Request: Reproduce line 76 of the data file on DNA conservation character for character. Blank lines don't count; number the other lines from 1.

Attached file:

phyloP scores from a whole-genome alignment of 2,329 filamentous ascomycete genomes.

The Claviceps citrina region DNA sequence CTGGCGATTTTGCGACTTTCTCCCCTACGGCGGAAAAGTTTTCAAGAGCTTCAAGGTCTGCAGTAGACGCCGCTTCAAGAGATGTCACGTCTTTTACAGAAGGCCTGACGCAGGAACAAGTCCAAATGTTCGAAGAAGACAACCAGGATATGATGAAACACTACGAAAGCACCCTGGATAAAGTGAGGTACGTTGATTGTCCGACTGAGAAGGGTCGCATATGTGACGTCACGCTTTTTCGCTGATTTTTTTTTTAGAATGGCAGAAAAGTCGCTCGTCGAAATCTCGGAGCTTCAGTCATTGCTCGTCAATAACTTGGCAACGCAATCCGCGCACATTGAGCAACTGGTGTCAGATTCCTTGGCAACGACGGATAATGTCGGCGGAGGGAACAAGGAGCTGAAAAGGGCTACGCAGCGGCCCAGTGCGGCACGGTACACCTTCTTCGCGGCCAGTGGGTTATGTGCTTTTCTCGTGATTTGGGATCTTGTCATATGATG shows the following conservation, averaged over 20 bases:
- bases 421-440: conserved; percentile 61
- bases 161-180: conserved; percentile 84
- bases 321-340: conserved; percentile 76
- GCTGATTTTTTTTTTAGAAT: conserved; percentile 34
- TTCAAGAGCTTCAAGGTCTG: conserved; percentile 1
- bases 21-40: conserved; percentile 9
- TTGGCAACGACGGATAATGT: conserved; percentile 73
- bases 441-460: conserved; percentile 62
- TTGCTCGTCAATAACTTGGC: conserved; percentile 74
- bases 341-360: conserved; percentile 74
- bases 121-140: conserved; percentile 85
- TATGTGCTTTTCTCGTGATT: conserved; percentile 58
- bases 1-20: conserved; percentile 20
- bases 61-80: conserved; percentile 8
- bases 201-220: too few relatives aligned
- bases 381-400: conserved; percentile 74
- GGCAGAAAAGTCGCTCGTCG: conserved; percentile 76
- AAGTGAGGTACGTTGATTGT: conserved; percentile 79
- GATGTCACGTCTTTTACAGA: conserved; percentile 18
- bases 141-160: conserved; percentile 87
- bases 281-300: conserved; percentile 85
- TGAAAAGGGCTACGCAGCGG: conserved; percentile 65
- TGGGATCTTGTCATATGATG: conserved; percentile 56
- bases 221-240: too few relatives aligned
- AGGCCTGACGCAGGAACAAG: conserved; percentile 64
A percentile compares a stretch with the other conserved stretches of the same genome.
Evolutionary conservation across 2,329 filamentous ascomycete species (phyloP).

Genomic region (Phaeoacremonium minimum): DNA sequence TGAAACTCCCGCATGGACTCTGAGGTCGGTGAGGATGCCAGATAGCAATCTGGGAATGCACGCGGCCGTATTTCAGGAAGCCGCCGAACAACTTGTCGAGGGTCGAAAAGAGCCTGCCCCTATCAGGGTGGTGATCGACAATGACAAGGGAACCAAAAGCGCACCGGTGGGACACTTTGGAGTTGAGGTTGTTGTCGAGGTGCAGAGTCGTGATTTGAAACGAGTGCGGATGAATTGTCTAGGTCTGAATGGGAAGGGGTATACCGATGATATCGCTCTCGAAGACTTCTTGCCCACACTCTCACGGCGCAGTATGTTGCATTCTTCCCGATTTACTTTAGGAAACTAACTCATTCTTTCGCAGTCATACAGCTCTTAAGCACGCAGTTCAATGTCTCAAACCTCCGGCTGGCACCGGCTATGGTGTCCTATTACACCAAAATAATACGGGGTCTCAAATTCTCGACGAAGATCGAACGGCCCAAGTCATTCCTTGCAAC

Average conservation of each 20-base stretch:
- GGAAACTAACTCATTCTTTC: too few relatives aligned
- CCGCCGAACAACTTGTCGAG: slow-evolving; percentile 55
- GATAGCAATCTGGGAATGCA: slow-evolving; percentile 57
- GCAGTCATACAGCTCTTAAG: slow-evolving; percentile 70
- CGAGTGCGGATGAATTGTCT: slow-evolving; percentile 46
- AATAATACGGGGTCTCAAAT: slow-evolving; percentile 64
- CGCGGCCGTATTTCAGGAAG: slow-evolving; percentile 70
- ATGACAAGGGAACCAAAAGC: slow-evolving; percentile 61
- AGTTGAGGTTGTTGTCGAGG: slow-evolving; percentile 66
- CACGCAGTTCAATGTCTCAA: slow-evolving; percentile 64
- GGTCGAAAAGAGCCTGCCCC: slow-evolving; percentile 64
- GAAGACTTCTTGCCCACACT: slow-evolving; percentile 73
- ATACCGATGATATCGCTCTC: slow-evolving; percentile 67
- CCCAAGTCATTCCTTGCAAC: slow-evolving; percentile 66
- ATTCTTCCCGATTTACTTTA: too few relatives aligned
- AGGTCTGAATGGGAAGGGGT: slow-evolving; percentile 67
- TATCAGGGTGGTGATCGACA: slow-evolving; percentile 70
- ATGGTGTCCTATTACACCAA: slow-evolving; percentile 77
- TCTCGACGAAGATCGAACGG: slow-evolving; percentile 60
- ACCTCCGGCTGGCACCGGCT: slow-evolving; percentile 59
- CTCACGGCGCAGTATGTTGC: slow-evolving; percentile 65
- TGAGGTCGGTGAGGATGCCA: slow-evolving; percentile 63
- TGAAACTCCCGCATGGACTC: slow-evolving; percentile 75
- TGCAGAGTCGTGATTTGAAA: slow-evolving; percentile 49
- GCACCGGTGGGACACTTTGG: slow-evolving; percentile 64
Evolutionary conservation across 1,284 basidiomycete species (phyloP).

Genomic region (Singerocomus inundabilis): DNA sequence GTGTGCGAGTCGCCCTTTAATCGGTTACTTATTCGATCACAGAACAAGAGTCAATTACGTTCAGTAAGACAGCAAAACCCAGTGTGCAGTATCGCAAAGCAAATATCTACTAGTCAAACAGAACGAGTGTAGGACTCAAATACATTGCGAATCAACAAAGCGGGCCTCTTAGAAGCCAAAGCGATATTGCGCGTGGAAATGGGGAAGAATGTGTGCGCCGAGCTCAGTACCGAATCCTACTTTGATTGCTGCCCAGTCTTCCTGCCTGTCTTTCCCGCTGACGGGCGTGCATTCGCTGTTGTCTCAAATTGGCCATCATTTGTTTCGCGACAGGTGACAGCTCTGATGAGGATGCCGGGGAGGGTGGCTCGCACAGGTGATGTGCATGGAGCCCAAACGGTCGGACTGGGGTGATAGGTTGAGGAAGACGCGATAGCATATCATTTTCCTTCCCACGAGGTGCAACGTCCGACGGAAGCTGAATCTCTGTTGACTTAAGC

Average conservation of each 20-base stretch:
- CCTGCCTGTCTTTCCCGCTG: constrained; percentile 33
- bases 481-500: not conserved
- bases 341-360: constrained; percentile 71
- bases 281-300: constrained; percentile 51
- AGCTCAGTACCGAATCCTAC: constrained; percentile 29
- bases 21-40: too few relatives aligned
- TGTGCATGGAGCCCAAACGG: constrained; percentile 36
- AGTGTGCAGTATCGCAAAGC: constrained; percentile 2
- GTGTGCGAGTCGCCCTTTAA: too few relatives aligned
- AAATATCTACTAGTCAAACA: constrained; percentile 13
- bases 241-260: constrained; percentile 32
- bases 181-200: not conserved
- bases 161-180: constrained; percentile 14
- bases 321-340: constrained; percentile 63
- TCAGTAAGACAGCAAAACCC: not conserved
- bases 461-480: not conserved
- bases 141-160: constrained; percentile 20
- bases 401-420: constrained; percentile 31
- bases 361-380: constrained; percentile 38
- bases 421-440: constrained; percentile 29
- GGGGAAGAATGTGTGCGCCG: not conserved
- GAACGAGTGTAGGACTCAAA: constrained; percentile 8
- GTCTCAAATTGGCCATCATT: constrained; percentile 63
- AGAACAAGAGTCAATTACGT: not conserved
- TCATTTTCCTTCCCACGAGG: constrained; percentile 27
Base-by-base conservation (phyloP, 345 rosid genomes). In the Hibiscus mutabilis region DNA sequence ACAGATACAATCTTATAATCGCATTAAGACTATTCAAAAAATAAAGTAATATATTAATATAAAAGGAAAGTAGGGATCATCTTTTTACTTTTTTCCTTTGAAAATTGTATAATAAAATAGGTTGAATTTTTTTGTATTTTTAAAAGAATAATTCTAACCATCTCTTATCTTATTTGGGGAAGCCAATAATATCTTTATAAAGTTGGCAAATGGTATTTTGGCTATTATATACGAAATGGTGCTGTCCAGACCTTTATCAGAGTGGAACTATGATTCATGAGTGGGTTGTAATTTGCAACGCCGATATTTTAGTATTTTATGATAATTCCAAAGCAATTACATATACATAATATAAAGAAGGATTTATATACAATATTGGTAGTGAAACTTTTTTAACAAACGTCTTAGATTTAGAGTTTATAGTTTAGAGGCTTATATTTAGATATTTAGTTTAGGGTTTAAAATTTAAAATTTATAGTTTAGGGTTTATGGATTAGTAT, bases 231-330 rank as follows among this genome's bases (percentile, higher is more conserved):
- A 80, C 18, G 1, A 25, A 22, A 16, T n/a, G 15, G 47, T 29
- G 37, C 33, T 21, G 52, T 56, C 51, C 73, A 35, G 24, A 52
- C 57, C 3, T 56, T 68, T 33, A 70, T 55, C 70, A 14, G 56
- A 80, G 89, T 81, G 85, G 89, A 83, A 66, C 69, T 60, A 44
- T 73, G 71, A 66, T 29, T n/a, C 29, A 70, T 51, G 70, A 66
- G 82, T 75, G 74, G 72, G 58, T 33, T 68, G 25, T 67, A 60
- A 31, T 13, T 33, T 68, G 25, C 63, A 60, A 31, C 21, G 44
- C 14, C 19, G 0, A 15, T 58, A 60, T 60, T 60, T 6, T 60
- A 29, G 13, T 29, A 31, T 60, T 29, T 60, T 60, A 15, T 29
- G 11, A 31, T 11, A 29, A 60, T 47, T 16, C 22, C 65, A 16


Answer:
- bases 141-160: constrained; percentile 20